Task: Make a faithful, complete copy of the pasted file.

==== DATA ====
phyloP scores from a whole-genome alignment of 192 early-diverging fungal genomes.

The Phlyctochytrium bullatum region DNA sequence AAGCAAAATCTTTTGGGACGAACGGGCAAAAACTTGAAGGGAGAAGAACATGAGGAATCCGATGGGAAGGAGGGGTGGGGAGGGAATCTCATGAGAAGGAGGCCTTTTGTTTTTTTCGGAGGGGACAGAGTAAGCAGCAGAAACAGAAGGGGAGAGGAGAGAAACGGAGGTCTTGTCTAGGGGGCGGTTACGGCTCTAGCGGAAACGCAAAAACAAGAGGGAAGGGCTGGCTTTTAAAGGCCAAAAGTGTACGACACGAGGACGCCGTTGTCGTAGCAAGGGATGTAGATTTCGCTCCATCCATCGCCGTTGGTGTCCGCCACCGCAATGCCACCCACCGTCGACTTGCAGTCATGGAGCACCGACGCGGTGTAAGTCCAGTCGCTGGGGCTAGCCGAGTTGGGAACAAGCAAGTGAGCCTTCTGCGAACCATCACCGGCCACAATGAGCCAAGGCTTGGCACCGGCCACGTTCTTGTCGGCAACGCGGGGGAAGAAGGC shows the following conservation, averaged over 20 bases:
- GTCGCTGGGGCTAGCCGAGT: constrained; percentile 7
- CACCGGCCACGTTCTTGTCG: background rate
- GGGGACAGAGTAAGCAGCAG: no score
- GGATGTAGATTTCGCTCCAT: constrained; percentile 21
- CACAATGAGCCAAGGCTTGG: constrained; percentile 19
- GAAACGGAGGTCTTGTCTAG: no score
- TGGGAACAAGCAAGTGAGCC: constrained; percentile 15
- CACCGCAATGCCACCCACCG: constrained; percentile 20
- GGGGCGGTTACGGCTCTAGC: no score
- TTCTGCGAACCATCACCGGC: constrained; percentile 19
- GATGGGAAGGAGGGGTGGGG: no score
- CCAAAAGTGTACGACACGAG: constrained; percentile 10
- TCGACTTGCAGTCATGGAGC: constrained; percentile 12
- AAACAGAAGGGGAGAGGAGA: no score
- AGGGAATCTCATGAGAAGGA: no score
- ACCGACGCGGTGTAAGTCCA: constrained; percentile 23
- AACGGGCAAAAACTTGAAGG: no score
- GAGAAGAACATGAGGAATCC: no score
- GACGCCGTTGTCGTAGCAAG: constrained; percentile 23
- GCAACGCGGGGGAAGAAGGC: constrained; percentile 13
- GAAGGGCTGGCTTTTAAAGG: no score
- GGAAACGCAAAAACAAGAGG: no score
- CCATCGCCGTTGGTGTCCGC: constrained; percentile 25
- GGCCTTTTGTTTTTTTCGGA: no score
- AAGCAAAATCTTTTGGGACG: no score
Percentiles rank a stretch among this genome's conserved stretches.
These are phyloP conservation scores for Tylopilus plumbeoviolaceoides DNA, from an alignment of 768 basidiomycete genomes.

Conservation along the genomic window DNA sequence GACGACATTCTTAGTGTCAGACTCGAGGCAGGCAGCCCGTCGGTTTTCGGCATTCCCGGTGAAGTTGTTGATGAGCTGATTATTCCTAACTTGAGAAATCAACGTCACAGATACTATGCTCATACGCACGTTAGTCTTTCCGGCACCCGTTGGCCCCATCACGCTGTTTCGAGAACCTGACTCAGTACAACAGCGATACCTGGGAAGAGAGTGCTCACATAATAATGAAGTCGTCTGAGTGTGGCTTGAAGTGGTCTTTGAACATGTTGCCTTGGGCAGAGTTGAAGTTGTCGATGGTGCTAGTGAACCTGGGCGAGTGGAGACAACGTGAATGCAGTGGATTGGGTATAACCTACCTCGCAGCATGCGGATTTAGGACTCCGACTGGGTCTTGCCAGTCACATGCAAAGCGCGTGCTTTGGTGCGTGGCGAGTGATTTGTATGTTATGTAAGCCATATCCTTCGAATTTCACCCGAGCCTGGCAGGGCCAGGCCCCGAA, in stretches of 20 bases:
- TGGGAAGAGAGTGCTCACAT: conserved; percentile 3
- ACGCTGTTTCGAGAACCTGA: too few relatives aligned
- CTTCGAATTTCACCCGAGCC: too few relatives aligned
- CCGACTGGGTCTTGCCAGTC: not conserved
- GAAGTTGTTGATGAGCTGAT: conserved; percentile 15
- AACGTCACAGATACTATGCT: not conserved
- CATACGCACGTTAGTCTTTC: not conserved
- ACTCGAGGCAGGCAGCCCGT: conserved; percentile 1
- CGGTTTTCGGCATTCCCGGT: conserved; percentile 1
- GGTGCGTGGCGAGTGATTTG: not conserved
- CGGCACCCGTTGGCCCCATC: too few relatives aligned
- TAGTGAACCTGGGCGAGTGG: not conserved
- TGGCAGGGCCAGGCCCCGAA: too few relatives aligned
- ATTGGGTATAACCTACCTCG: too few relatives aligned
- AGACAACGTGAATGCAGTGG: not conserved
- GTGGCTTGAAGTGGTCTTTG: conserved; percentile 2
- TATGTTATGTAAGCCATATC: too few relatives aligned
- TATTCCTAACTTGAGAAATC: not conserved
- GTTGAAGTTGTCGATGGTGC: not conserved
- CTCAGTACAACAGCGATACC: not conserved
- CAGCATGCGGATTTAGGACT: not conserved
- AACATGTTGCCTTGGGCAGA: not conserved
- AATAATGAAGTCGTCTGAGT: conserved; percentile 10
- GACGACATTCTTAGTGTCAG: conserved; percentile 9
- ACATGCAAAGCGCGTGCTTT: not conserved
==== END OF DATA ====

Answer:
phyloP scores from a whole-genome alignment of 192 early-diverging fungal genomes.

The Phlyctochytrium bullatum region DNA sequence AAGCAAAATCTTTTGGGACGAACGGGCAAAAACTTGAAGGGAGAAGAACATGAGGAATCCGATGGGAAGGAGGGGTGGGGAGGGAATCTCATGAGAAGGAGGCCTTTTGTTTTTTTCGGAGGGGACAGAGTAAGCAGCAGAAACAGAAGGGGAGAGGAGAGAAACGGAGGTCTTGTCTAGGGGGCGGTTACGGCTCTAGCGGAAACGCAAAAACAAGAGGGAAGGGCTGGCTTTTAAAGGCCAAAAGTGTACGACACGAGGACGCCGTTGTCGTAGCAAGGGATGTAGATTTCGCTCCATCCATCGCCGTTGGTGTCCGCCACCGCAATGCCACCCACCGTCGACTTGCAGTCATGGAGCACCGACGCGGTGTAAGTCCAGTCGCTGGGGCTAGCCGAGTTGGGAACAAGCAAGTGAGCCTTCTGCGAACCATCACCGGCCACAATGAGCCAAGGCTTGGCACCGGCCACGTTCTTGTCGGCAACGCGGGGGAAGAAGGC shows the following conservation, averaged over 20 bases:
- GTCGCTGGGGCTAGCCGAGT: constrained; percentile 7
- CACCGGCCACGTTCTTGTCG: background rate
- GGGGACAGAGTAAGCAGCAG: no score
- GGATGTAGATTTCGCTCCAT: constrained; percentile 21
- CACAATGAGCCAAGGCTTGG: constrained; percentile 19
- GAAACGGAGGTCTTGTCTAG: no score
- TGGGAACAAGCAAGTGAGCC: constrained; percentile 15
- CACCGCAATGCCACCCACCG: constrained; percentile 20
- GGGGCGGTTACGGCTCTAGC: no score
- TTCTGCGAACCATCACCGGC: constrained; percentile 19
- GATGGGAAGGAGGGGTGGGG: no score
- CCAAAAGTGTACGACACGAG: constrained; percentile 10
- TCGACTTGCAGTCATGGAGC: constrained; percentile 12
- AAACAGAAGGGGAGAGGAGA: no score
- AGGGAATCTCATGAGAAGGA: no score
- ACCGACGCGGTGTAAGTCCA: constrained; percentile 23
- AACGGGCAAAAACTTGAAGG: no score
- GAGAAGAACATGAGGAATCC: no score
- GACGCCGTTGTCGTAGCAAG: constrained; percentile 23
- GCAACGCGGGGGAAGAAGGC: constrained; percentile 13
- GAAGGGCTGGCTTTTAAAGG: no score
- GGAAACGCAAAAACAAGAGG: no score
- CCATCGCCGTTGGTGTCCGC: constrained; percentile 25
- GGCCTTTTGTTTTTTTCGGA: no score
- AAGCAAAATCTTTTGGGACG: no score
Percentiles rank a stretch among this genome's conserved stretches.
These are phyloP conservation scores for Tylopilus plumbeoviolaceoides DNA, from an alignment of 768 basidiomycete genomes.

Conservation along the genomic window DNA sequence GACGACATTCTTAGTGTCAGACTCGAGGCAGGCAGCCCGTCGGTTTTCGGCATTCCCGGTGAAGTTGTTGATGAGCTGATTATTCCTAACTTGAGAAATCAACGTCACAGATACTATGCTCATACGCACGTTAGTCTTTCCGGCACCCGTTGGCCCCATCACGCTGTTTCGAGAACCTGACTCAGTACAACAGCGATACCTGGGAAGAGAGTGCTCACATAATAATGAAGTCGTCTGAGTGTGGCTTGAAGTGGTCTTTGAACATGTTGCCTTGGGCAGAGTTGAAGTTGTCGATGGTGCTAGTGAACCTGGGCGAGTGGAGACAACGTGAATGCAGTGGATTGGGTATAACCTACCTCGCAGCATGCGGATTTAGGACTCCGACTGGGTCTTGCCAGTCACATGCAAAGCGCGTGCTTTGGTGCGTGGCGAGTGATTTGTATGTTATGTAAGCCATATCCTTCGAATTTCACCCGAGCCTGGCAGGGCCAGGCCCCGAA, in stretches of 20 bases:
- TGGGAAGAGAGTGCTCACAT: conserved; percentile 3
- ACGCTGTTTCGAGAACCTGA: too few relatives aligned
- CTTCGAATTTCACCCGAGCC: too few relatives aligned
- CCGACTGGGTCTTGCCAGTC: not conserved
- GAAGTTGTTGATGAGCTGAT: conserved; percentile 15
- AACGTCACAGATACTATGCT: not conserved
- CATACGCACGTTAGTCTTTC: not conserved
- ACTCGAGGCAGGCAGCCCGT: conserved; percentile 1
- CGGTTTTCGGCATTCCCGGT: conserved; percentile 1
- GGTGCGTGGCGAGTGATTTG: not conserved
- CGGCACCCGTTGGCCCCATC: too few relatives aligned
- TAGTGAACCTGGGCGAGTGG: not conserved
- TGGCAGGGCCAGGCCCCGAA: too few relatives aligned
- ATTGGGTATAACCTACCTCG: too few relatives aligned
- AGACAACGTGAATGCAGTGG: not conserved
- GTGGCTTGAAGTGGTCTTTG: conserved; percentile 2
- TATGTTATGTAAGCCATATC: too few relatives aligned
- TATTCCTAACTTGAGAAATC: not conserved
- GTTGAAGTTGTCGATGGTGC: not conserved
- CTCAGTACAACAGCGATACC: not conserved
- CAGCATGCGGATTTAGGACT: not conserved
- AACATGTTGCCTTGGGCAGA: not conserved
- AATAATGAAGTCGTCTGAGT: conserved; percentile 10
- GACGACATTCTTAGTGTCAG: conserved; percentile 9
- ACATGCAAAGCGCGTGCTTT: not conserved